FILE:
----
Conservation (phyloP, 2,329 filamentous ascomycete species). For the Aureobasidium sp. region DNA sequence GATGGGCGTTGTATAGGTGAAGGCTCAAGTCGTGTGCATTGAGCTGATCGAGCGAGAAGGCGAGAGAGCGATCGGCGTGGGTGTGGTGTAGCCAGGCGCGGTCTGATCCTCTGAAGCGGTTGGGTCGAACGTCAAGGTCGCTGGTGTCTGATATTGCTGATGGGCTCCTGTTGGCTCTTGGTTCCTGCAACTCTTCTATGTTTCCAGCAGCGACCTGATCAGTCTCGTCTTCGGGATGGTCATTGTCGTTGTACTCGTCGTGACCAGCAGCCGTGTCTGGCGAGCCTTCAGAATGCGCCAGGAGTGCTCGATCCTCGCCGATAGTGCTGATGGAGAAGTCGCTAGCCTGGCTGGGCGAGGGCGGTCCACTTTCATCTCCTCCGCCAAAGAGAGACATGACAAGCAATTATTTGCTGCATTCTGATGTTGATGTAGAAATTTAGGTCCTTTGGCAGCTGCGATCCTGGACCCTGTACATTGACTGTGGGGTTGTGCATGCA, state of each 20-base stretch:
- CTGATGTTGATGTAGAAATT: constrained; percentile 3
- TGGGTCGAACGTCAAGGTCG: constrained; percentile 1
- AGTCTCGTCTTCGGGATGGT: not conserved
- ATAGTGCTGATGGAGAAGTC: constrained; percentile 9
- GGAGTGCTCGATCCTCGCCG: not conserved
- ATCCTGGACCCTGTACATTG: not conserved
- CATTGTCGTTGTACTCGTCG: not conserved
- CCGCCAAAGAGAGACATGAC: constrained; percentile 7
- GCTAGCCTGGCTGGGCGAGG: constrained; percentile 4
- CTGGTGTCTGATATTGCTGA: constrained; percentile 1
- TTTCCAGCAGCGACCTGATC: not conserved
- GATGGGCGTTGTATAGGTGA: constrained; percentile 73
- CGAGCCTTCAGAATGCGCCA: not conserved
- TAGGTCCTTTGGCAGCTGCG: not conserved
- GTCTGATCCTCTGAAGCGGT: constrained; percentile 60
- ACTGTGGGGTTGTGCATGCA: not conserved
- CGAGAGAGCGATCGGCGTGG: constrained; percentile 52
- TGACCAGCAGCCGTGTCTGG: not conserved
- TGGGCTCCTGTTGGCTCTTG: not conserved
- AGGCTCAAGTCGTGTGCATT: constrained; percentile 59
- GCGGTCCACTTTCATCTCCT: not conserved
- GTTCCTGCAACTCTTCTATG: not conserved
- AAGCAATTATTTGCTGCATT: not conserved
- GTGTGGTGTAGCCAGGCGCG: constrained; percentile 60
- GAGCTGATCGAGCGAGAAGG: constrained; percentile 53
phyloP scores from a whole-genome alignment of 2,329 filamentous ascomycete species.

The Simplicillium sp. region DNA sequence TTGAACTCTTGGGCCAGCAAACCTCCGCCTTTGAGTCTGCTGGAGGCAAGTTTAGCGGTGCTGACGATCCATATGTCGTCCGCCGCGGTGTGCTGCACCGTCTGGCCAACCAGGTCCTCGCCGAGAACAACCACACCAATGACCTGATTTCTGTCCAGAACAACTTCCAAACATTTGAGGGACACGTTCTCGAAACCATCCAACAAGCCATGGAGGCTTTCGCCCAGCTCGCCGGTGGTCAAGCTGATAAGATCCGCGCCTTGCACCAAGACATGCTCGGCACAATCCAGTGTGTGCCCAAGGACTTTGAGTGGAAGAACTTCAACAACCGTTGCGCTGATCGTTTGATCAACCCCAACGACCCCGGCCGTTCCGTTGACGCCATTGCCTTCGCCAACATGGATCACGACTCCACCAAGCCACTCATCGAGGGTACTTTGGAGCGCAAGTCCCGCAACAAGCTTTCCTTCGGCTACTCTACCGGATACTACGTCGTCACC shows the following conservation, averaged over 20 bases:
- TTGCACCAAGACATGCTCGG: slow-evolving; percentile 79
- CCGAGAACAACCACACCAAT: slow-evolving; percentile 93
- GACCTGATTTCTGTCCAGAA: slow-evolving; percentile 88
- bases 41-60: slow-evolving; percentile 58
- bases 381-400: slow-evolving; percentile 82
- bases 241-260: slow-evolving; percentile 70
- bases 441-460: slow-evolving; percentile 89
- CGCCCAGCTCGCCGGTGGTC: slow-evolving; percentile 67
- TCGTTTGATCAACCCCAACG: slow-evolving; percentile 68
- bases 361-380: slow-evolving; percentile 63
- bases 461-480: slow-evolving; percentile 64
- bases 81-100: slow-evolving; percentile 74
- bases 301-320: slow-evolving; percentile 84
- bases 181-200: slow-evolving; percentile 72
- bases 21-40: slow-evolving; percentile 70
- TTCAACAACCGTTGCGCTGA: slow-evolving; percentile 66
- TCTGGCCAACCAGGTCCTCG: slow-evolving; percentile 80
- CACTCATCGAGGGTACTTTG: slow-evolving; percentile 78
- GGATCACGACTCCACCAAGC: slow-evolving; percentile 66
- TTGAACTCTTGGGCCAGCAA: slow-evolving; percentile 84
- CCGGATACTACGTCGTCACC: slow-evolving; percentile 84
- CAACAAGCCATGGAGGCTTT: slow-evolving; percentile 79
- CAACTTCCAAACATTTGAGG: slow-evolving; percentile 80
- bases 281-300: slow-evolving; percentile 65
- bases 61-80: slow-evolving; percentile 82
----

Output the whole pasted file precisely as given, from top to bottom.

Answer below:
Conservation (phyloP, 2,329 filamentous ascomycete species). For the Aureobasidium sp. region DNA sequence GATGGGCGTTGTATAGGTGAAGGCTCAAGTCGTGTGCATTGAGCTGATCGAGCGAGAAGGCGAGAGAGCGATCGGCGTGGGTGTGGTGTAGCCAGGCGCGGTCTGATCCTCTGAAGCGGTTGGGTCGAACGTCAAGGTCGCTGGTGTCTGATATTGCTGATGGGCTCCTGTTGGCTCTTGGTTCCTGCAACTCTTCTATGTTTCCAGCAGCGACCTGATCAGTCTCGTCTTCGGGATGGTCATTGTCGTTGTACTCGTCGTGACCAGCAGCCGTGTCTGGCGAGCCTTCAGAATGCGCCAGGAGTGCTCGATCCTCGCCGATAGTGCTGATGGAGAAGTCGCTAGCCTGGCTGGGCGAGGGCGGTCCACTTTCATCTCCTCCGCCAAAGAGAGACATGACAAGCAATTATTTGCTGCATTCTGATGTTGATGTAGAAATTTAGGTCCTTTGGCAGCTGCGATCCTGGACCCTGTACATTGACTGTGGGGTTGTGCATGCA, state of each 20-base stretch:
- CTGATGTTGATGTAGAAATT: constrained; percentile 3
- TGGGTCGAACGTCAAGGTCG: constrained; percentile 1
- AGTCTCGTCTTCGGGATGGT: not conserved
- ATAGTGCTGATGGAGAAGTC: constrained; percentile 9
- GGAGTGCTCGATCCTCGCCG: not conserved
- ATCCTGGACCCTGTACATTG: not conserved
- CATTGTCGTTGTACTCGTCG: not conserved
- CCGCCAAAGAGAGACATGAC: constrained; percentile 7
- GCTAGCCTGGCTGGGCGAGG: constrained; percentile 4
- CTGGTGTCTGATATTGCTGA: constrained; percentile 1
- TTTCCAGCAGCGACCTGATC: not conserved
- GATGGGCGTTGTATAGGTGA: constrained; percentile 73
- CGAGCCTTCAGAATGCGCCA: not conserved
- TAGGTCCTTTGGCAGCTGCG: not conserved
- GTCTGATCCTCTGAAGCGGT: constrained; percentile 60
- ACTGTGGGGTTGTGCATGCA: not conserved
- CGAGAGAGCGATCGGCGTGG: constrained; percentile 52
- TGACCAGCAGCCGTGTCTGG: not conserved
- TGGGCTCCTGTTGGCTCTTG: not conserved
- AGGCTCAAGTCGTGTGCATT: constrained; percentile 59
- GCGGTCCACTTTCATCTCCT: not conserved
- GTTCCTGCAACTCTTCTATG: not conserved
- AAGCAATTATTTGCTGCATT: not conserved
- GTGTGGTGTAGCCAGGCGCG: constrained; percentile 60
- GAGCTGATCGAGCGAGAAGG: constrained; percentile 53
phyloP scores from a whole-genome alignment of 2,329 filamentous ascomycete species.

The Simplicillium sp. region DNA sequence TTGAACTCTTGGGCCAGCAAACCTCCGCCTTTGAGTCTGCTGGAGGCAAGTTTAGCGGTGCTGACGATCCATATGTCGTCCGCCGCGGTGTGCTGCACCGTCTGGCCAACCAGGTCCTCGCCGAGAACAACCACACCAATGACCTGATTTCTGTCCAGAACAACTTCCAAACATTTGAGGGACACGTTCTCGAAACCATCCAACAAGCCATGGAGGCTTTCGCCCAGCTCGCCGGTGGTCAAGCTGATAAGATCCGCGCCTTGCACCAAGACATGCTCGGCACAATCCAGTGTGTGCCCAAGGACTTTGAGTGGAAGAACTTCAACAACCGTTGCGCTGATCGTTTGATCAACCCCAACGACCCCGGCCGTTCCGTTGACGCCATTGCCTTCGCCAACATGGATCACGACTCCACCAAGCCACTCATCGAGGGTACTTTGGAGCGCAAGTCCCGCAACAAGCTTTCCTTCGGCTACTCTACCGGATACTACGTCGTCACC shows the following conservation, averaged over 20 bases:
- TTGCACCAAGACATGCTCGG: slow-evolving; percentile 79
- CCGAGAACAACCACACCAAT: slow-evolving; percentile 93
- GACCTGATTTCTGTCCAGAA: slow-evolving; percentile 88
- bases 41-60: slow-evolving; percentile 58
- bases 381-400: slow-evolving; percentile 82
- bases 241-260: slow-evolving; percentile 70
- bases 441-460: slow-evolving; percentile 89
- CGCCCAGCTCGCCGGTGGTC: slow-evolving; percentile 67
- TCGTTTGATCAACCCCAACG: slow-evolving; percentile 68
- bases 361-380: slow-evolving; percentile 63
- bases 461-480: slow-evolving; percentile 64
- bases 81-100: slow-evolving; percentile 74
- bases 301-320: slow-evolving; percentile 84
- bases 181-200: slow-evolving; percentile 72
- bases 21-40: slow-evolving; percentile 70
- TTCAACAACCGTTGCGCTGA: slow-evolving; percentile 66
- TCTGGCCAACCAGGTCCTCG: slow-evolving; percentile 80
- CACTCATCGAGGGTACTTTG: slow-evolving; percentile 78
- GGATCACGACTCCACCAAGC: slow-evolving; percentile 66
- TTGAACTCTTGGGCCAGCAA: slow-evolving; percentile 84
- CCGGATACTACGTCGTCACC: slow-evolving; percentile 84
- CAACAAGCCATGGAGGCTTT: slow-evolving; percentile 79
- CAACTTCCAAACATTTGAGG: slow-evolving; percentile 80
- bases 281-300: slow-evolving; percentile 65
- bases 61-80: slow-evolving; percentile 82